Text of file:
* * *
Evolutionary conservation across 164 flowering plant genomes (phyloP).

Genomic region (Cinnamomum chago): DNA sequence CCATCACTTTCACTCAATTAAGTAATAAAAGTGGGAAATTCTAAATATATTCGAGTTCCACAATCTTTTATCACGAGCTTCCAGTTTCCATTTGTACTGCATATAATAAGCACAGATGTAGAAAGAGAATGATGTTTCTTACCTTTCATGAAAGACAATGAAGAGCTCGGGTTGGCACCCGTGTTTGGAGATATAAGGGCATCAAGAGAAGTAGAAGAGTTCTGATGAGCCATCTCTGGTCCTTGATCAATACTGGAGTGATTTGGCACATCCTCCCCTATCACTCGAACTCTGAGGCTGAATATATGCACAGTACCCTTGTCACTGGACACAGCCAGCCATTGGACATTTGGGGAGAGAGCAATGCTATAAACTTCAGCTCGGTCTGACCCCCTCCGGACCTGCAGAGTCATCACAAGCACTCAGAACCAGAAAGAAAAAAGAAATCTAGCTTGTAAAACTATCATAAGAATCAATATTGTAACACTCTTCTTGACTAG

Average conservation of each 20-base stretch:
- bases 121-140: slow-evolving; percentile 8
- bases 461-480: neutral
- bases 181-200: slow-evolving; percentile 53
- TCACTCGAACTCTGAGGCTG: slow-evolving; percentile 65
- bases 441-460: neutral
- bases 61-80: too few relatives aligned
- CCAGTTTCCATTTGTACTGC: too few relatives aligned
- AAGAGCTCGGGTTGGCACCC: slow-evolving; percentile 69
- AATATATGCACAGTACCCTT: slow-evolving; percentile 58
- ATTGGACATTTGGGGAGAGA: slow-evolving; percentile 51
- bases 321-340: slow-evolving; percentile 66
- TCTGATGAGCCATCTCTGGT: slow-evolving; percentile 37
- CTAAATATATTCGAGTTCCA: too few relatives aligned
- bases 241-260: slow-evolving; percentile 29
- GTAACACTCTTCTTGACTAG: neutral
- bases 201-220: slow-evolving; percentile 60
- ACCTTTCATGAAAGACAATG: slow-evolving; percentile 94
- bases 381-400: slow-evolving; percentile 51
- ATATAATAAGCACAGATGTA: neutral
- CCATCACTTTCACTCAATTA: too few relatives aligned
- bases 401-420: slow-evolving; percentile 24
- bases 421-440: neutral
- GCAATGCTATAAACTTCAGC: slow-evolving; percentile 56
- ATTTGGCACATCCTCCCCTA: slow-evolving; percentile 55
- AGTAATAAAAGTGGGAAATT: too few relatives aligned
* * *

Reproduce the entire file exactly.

Evolutionary conservation across 164 flowering plant genomes (phyloP).

Genomic region (Cinnamomum chago): DNA sequence CCATCACTTTCACTCAATTAAGTAATAAAAGTGGGAAATTCTAAATATATTCGAGTTCCACAATCTTTTATCACGAGCTTCCAGTTTCCATTTGTACTGCATATAATAAGCACAGATGTAGAAAGAGAATGATGTTTCTTACCTTTCATGAAAGACAATGAAGAGCTCGGGTTGGCACCCGTGTTTGGAGATATAAGGGCATCAAGAGAAGTAGAAGAGTTCTGATGAGCCATCTCTGGTCCTTGATCAATACTGGAGTGATTTGGCACATCCTCCCCTATCACTCGAACTCTGAGGCTGAATATATGCACAGTACCCTTGTCACTGGACACAGCCAGCCATTGGACATTTGGGGAGAGAGCAATGCTATAAACTTCAGCTCGGTCTGACCCCCTCCGGACCTGCAGAGTCATCACAAGCACTCAGAACCAGAAAGAAAAAAGAAATCTAGCTTGTAAAACTATCATAAGAATCAATATTGTAACACTCTTCTTGACTAG

Average conservation of each 20-base stretch:
- bases 121-140: slow-evolving; percentile 8
- bases 461-480: neutral
- bases 181-200: slow-evolving; percentile 53
- TCACTCGAACTCTGAGGCTG: slow-evolving; percentile 65
- bases 441-460: neutral
- bases 61-80: too few relatives aligned
- CCAGTTTCCATTTGTACTGC: too few relatives aligned
- AAGAGCTCGGGTTGGCACCC: slow-evolving; percentile 69
- AATATATGCACAGTACCCTT: slow-evolving; percentile 58
- ATTGGACATTTGGGGAGAGA: slow-evolving; percentile 51
- bases 321-340: slow-evolving; percentile 66
- TCTGATGAGCCATCTCTGGT: slow-evolving; percentile 37
- CTAAATATATTCGAGTTCCA: too few relatives aligned
- bases 241-260: slow-evolving; percentile 29
- GTAACACTCTTCTTGACTAG: neutral
- bases 201-220: slow-evolving; percentile 60
- ACCTTTCATGAAAGACAATG: slow-evolving; percentile 94
- bases 381-400: slow-evolving; percentile 51
- ATATAATAAGCACAGATGTA: neutral
- CCATCACTTTCACTCAATTA: too few relatives aligned
- bases 401-420: slow-evolving; percentile 24
- bases 421-440: neutral
- GCAATGCTATAAACTTCAGC: slow-evolving; percentile 56
- ATTTGGCACATCCTCCCCTA: slow-evolving; percentile 55
- AGTAATAAAAGTGGGAAATT: too few relatives aligned